On July 10 and 13 2015 volunteers led by biologists from the Xerces Society for Invertebrate Conservation (partnering with the CSP) waded in Crystal Springs Creek and surveyed for freshwater mussels. This year was the second annual survey following the restoration of the creek at Westmoreland Park in 2013, when we rescued over 700 mussels from the park and relocated them upstream to the Union Manor property.
The purpose of the followup surveys is to discover the effect of salmon habitat restoration on native mussel populations in streams as well as the effect on invasive Corbicula clams. Additionally, we counted tagged mussels at Union Manor to determine survivorship rates of relocated individuals.
On Friday the 10th twenty-five of us waded in the creek or stood on shore at Westmoreland Park to survey the creekbed and record data. In most sections we were only knee-deep, but there were a couple of deep pools (see photo below).
The two adults were probably occupying the pool of water where the diversion channel reentered the creek during the restoration project, and so were not deprived of stream water during the restoration. Had we been able to use dredge nets or grope with our hands at the park we would likely have discovered more juvenile mussels, including the thumbnail-sized 'young-of-the-year' which tend to burrow in the substrate. Alas, Chinook salmon are also protected species and we needed to be careful not to direct large plumes of sediment downstream when they were in the area.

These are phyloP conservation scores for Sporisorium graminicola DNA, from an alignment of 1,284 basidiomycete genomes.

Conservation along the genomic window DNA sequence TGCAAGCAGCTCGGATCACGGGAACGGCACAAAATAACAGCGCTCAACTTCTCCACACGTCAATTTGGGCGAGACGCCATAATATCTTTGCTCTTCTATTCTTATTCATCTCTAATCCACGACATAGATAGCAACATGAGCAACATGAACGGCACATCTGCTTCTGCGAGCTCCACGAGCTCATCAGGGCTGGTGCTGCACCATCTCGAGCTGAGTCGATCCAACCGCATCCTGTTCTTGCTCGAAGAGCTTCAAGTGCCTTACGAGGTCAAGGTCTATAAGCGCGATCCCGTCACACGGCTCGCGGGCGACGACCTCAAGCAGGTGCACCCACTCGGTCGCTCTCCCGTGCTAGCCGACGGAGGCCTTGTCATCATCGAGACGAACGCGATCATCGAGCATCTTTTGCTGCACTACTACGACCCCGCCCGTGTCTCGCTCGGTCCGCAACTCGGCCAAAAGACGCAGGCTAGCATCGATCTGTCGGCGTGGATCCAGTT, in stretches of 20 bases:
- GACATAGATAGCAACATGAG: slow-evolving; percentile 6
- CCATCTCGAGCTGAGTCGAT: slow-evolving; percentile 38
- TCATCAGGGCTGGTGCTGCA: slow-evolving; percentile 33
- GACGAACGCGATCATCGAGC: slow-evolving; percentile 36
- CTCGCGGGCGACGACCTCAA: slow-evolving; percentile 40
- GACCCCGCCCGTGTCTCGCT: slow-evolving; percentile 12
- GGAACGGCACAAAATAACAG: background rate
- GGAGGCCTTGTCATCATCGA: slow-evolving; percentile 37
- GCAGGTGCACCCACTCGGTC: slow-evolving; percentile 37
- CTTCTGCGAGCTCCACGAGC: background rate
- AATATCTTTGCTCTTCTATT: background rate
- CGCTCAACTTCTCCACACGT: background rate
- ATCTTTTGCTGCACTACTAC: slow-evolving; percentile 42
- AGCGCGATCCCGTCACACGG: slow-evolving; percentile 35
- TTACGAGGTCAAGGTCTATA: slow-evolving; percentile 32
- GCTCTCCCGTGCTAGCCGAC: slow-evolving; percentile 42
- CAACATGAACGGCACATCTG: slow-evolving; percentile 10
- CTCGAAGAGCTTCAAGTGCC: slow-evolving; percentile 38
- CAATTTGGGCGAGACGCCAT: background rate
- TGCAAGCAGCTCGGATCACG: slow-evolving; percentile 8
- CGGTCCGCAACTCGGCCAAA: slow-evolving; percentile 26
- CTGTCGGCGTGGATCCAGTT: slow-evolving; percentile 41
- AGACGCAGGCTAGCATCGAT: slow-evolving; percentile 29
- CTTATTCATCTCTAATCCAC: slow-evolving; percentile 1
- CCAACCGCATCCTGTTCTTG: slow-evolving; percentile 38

Special thanks to The Xerces Society for Invertebrate Conservation for their expertise and hard work, and to the City of Portland, Union Manor, Metro, East Multnomah Soil and Water Conservation District, and the Oregon Watershed Enhancement Board for their continued support. And most of all, thank you to the volunteers for making these surveys a success!